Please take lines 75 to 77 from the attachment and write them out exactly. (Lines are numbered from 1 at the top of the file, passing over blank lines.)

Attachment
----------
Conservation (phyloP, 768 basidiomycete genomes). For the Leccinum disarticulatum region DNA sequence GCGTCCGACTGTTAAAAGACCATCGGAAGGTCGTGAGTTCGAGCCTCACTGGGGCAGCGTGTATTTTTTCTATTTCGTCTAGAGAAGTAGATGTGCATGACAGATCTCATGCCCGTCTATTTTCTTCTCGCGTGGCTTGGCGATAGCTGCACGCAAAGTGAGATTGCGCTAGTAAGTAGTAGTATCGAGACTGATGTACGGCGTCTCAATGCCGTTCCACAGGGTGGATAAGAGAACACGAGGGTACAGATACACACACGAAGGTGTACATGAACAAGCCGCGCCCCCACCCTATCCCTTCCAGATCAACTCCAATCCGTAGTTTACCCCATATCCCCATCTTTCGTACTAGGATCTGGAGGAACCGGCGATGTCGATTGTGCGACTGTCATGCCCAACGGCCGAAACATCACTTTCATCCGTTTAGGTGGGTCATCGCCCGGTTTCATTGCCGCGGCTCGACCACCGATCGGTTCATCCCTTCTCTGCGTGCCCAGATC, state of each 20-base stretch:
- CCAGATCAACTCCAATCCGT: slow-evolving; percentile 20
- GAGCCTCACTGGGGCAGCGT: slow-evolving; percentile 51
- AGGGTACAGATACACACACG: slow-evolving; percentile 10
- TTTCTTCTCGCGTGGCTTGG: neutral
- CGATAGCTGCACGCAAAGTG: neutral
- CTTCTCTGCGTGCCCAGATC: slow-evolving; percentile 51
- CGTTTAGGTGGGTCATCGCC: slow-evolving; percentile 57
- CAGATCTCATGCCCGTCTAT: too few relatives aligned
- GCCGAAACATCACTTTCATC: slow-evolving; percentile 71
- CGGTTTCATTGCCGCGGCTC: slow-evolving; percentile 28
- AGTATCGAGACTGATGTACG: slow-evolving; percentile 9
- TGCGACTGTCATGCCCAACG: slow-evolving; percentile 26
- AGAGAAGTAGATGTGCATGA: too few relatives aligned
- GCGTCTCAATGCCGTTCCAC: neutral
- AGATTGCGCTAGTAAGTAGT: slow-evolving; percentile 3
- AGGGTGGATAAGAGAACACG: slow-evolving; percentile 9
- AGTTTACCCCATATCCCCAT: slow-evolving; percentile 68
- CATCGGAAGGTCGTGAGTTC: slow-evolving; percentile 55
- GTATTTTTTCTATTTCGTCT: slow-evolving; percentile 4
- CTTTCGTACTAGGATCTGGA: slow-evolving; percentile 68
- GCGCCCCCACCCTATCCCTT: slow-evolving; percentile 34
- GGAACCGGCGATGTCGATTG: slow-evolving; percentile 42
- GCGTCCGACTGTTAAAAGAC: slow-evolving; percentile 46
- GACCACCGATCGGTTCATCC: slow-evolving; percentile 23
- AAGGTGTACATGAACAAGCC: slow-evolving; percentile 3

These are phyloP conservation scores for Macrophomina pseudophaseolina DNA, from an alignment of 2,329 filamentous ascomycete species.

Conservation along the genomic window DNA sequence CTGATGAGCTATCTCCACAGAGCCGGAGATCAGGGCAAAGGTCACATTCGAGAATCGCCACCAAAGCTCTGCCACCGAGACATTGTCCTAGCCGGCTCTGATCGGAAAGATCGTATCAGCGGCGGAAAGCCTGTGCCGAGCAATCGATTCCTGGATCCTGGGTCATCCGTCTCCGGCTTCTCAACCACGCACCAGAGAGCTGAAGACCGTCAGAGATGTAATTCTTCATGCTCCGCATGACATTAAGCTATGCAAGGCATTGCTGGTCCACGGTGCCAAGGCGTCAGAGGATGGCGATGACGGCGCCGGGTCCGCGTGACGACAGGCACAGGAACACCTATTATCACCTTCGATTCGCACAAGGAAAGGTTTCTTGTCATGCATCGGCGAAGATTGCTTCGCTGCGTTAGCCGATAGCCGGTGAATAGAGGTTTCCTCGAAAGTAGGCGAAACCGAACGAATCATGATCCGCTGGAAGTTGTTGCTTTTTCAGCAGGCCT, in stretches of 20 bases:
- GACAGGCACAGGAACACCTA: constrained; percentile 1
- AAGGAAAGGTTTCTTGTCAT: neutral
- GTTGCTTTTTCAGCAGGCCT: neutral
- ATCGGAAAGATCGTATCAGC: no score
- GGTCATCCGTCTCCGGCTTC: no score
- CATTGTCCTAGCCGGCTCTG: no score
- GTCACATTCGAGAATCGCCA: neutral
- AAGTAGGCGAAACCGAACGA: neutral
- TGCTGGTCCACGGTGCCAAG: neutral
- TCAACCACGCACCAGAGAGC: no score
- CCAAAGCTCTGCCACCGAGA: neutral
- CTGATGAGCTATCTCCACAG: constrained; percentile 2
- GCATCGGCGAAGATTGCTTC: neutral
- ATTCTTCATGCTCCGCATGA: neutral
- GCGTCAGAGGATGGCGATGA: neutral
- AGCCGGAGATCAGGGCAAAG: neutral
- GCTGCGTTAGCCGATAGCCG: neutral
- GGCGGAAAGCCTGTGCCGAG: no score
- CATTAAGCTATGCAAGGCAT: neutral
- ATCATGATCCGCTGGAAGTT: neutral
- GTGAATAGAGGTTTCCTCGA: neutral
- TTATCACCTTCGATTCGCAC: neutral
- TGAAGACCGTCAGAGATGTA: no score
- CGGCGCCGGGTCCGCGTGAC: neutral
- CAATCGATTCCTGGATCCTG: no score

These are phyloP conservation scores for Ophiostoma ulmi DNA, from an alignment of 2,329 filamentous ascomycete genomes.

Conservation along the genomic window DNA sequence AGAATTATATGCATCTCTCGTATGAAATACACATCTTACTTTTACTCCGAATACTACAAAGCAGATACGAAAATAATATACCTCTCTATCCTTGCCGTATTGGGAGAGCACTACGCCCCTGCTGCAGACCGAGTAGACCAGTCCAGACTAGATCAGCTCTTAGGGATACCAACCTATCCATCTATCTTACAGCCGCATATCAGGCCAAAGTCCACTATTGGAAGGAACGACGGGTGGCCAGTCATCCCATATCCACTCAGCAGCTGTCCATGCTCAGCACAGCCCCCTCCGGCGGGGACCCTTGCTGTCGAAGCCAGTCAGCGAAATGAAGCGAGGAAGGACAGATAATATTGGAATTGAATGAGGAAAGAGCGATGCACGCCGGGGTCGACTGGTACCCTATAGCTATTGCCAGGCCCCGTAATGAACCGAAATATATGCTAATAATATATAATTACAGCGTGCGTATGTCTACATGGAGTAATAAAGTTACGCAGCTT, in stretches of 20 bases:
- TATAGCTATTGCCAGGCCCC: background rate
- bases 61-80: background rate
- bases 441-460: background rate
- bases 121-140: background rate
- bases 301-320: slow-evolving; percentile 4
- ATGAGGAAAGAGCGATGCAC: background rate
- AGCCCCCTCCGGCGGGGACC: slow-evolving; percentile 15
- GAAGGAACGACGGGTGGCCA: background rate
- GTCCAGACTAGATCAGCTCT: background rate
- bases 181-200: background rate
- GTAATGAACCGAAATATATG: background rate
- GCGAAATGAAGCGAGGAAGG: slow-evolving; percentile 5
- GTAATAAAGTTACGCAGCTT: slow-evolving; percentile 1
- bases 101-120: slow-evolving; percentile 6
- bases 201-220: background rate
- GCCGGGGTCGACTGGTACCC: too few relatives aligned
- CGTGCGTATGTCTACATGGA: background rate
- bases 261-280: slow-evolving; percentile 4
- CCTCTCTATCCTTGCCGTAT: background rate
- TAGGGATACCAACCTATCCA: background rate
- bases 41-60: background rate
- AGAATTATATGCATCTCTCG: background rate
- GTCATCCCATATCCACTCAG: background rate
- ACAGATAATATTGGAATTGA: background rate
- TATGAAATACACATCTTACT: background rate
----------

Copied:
- TAGGGATACCAACCTATCCA: background rate
- bases 41-60: background rate
- AGAATTATATGCATCTCTCG: background rate